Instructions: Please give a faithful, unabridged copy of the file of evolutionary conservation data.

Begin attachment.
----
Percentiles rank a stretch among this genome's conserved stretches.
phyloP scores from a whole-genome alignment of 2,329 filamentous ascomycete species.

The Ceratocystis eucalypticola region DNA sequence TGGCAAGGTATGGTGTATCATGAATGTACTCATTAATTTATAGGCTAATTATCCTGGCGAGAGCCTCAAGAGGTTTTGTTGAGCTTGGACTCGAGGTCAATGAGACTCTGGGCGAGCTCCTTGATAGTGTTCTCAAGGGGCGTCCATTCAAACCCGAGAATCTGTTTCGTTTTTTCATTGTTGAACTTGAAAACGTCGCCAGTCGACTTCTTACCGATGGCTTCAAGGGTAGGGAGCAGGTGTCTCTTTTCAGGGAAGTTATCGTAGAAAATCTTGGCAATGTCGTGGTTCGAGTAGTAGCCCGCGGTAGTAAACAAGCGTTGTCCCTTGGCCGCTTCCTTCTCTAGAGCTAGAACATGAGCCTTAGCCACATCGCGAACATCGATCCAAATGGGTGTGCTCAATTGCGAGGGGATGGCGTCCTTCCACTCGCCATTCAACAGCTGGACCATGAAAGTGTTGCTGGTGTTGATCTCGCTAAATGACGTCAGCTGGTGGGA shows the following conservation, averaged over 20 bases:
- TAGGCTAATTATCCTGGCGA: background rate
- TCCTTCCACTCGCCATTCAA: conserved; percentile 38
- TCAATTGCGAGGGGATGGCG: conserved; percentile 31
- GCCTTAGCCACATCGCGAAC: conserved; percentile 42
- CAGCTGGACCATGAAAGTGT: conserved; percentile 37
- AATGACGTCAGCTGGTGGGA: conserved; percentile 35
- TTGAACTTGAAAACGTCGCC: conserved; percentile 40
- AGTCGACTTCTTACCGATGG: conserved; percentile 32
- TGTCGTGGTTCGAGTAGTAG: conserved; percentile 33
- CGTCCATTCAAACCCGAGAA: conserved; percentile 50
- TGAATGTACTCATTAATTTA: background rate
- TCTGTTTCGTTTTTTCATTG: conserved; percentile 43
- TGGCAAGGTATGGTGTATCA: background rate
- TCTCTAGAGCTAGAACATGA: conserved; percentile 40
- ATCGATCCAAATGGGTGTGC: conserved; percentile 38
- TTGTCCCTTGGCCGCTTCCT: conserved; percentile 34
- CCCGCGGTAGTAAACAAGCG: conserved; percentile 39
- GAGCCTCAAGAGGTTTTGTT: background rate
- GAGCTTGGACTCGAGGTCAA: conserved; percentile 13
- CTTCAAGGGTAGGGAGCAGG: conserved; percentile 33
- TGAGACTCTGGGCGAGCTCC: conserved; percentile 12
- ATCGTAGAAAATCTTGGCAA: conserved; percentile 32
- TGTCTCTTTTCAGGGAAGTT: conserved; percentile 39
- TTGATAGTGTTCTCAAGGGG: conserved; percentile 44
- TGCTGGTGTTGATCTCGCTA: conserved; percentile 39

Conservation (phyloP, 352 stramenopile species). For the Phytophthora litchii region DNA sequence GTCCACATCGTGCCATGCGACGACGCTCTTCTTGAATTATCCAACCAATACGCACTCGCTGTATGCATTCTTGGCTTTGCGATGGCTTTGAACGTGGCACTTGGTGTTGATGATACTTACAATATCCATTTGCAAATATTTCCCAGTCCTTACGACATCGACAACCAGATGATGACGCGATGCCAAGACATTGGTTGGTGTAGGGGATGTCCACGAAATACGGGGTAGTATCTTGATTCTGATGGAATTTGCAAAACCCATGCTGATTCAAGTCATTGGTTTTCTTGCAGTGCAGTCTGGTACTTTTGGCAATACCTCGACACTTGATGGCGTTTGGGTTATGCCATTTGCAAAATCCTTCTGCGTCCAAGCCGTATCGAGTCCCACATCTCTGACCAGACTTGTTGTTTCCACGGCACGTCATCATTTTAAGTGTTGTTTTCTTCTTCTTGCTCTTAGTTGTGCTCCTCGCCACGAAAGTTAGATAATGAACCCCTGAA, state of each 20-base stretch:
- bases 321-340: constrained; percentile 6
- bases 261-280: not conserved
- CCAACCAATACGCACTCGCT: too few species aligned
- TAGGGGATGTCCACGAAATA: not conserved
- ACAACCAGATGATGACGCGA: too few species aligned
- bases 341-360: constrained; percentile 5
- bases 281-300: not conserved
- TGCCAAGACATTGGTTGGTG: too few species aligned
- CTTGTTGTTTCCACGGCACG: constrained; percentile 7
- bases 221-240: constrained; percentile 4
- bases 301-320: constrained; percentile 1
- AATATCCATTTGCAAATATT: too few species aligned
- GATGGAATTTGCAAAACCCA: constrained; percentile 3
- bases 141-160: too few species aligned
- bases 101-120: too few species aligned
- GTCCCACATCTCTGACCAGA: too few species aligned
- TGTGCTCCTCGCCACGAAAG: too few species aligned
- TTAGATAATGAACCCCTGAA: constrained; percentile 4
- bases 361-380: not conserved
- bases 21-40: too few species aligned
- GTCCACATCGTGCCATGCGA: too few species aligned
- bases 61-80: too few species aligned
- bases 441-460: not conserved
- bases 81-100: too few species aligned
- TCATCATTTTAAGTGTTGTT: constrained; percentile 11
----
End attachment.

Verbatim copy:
Percentiles rank a stretch among this genome's conserved stretches.
phyloP scores from a whole-genome alignment of 2,329 filamentous ascomycete species.

The Ceratocystis eucalypticola region DNA sequence TGGCAAGGTATGGTGTATCATGAATGTACTCATTAATTTATAGGCTAATTATCCTGGCGAGAGCCTCAAGAGGTTTTGTTGAGCTTGGACTCGAGGTCAATGAGACTCTGGGCGAGCTCCTTGATAGTGTTCTCAAGGGGCGTCCATTCAAACCCGAGAATCTGTTTCGTTTTTTCATTGTTGAACTTGAAAACGTCGCCAGTCGACTTCTTACCGATGGCTTCAAGGGTAGGGAGCAGGTGTCTCTTTTCAGGGAAGTTATCGTAGAAAATCTTGGCAATGTCGTGGTTCGAGTAGTAGCCCGCGGTAGTAAACAAGCGTTGTCCCTTGGCCGCTTCCTTCTCTAGAGCTAGAACATGAGCCTTAGCCACATCGCGAACATCGATCCAAATGGGTGTGCTCAATTGCGAGGGGATGGCGTCCTTCCACTCGCCATTCAACAGCTGGACCATGAAAGTGTTGCTGGTGTTGATCTCGCTAAATGACGTCAGCTGGTGGGA shows the following conservation, averaged over 20 bases:
- TAGGCTAATTATCCTGGCGA: background rate
- TCCTTCCACTCGCCATTCAA: conserved; percentile 38
- TCAATTGCGAGGGGATGGCG: conserved; percentile 31
- GCCTTAGCCACATCGCGAAC: conserved; percentile 42
- CAGCTGGACCATGAAAGTGT: conserved; percentile 37
- AATGACGTCAGCTGGTGGGA: conserved; percentile 35
- TTGAACTTGAAAACGTCGCC: conserved; percentile 40
- AGTCGACTTCTTACCGATGG: conserved; percentile 32
- TGTCGTGGTTCGAGTAGTAG: conserved; percentile 33
- CGTCCATTCAAACCCGAGAA: conserved; percentile 50
- TGAATGTACTCATTAATTTA: background rate
- TCTGTTTCGTTTTTTCATTG: conserved; percentile 43
- TGGCAAGGTATGGTGTATCA: background rate
- TCTCTAGAGCTAGAACATGA: conserved; percentile 40
- ATCGATCCAAATGGGTGTGC: conserved; percentile 38
- TTGTCCCTTGGCCGCTTCCT: conserved; percentile 34
- CCCGCGGTAGTAAACAAGCG: conserved; percentile 39
- GAGCCTCAAGAGGTTTTGTT: background rate
- GAGCTTGGACTCGAGGTCAA: conserved; percentile 13
- CTTCAAGGGTAGGGAGCAGG: conserved; percentile 33
- TGAGACTCTGGGCGAGCTCC: conserved; percentile 12
- ATCGTAGAAAATCTTGGCAA: conserved; percentile 32
- TGTCTCTTTTCAGGGAAGTT: conserved; percentile 39
- TTGATAGTGTTCTCAAGGGG: conserved; percentile 44
- TGCTGGTGTTGATCTCGCTA: conserved; percentile 39

Conservation (phyloP, 352 stramenopile species). For the Phytophthora litchii region DNA sequence GTCCACATCGTGCCATGCGACGACGCTCTTCTTGAATTATCCAACCAATACGCACTCGCTGTATGCATTCTTGGCTTTGCGATGGCTTTGAACGTGGCACTTGGTGTTGATGATACTTACAATATCCATTTGCAAATATTTCCCAGTCCTTACGACATCGACAACCAGATGATGACGCGATGCCAAGACATTGGTTGGTGTAGGGGATGTCCACGAAATACGGGGTAGTATCTTGATTCTGATGGAATTTGCAAAACCCATGCTGATTCAAGTCATTGGTTTTCTTGCAGTGCAGTCTGGTACTTTTGGCAATACCTCGACACTTGATGGCGTTTGGGTTATGCCATTTGCAAAATCCTTCTGCGTCCAAGCCGTATCGAGTCCCACATCTCTGACCAGACTTGTTGTTTCCACGGCACGTCATCATTTTAAGTGTTGTTTTCTTCTTCTTGCTCTTAGTTGTGCTCCTCGCCACGAAAGTTAGATAATGAACCCCTGAA, state of each 20-base stretch:
- bases 321-340: constrained; percentile 6
- bases 261-280: not conserved
- CCAACCAATACGCACTCGCT: too few species aligned
- TAGGGGATGTCCACGAAATA: not conserved
- ACAACCAGATGATGACGCGA: too few species aligned
- bases 341-360: constrained; percentile 5
- bases 281-300: not conserved
- TGCCAAGACATTGGTTGGTG: too few species aligned
- CTTGTTGTTTCCACGGCACG: constrained; percentile 7
- bases 221-240: constrained; percentile 4
- bases 301-320: constrained; percentile 1
- AATATCCATTTGCAAATATT: too few species aligned
- GATGGAATTTGCAAAACCCA: constrained; percentile 3
- bases 141-160: too few species aligned
- bases 101-120: too few species aligned
- GTCCCACATCTCTGACCAGA: too few species aligned
- TGTGCTCCTCGCCACGAAAG: too few species aligned
- TTAGATAATGAACCCCTGAA: constrained; percentile 4
- bases 361-380: not conserved
- bases 21-40: too few species aligned
- GTCCACATCGTGCCATGCGA: too few species aligned
- bases 61-80: too few species aligned
- bases 441-460: not conserved
- bases 81-100: too few species aligned
- TCATCATTTTAAGTGTTGTT: constrained; percentile 11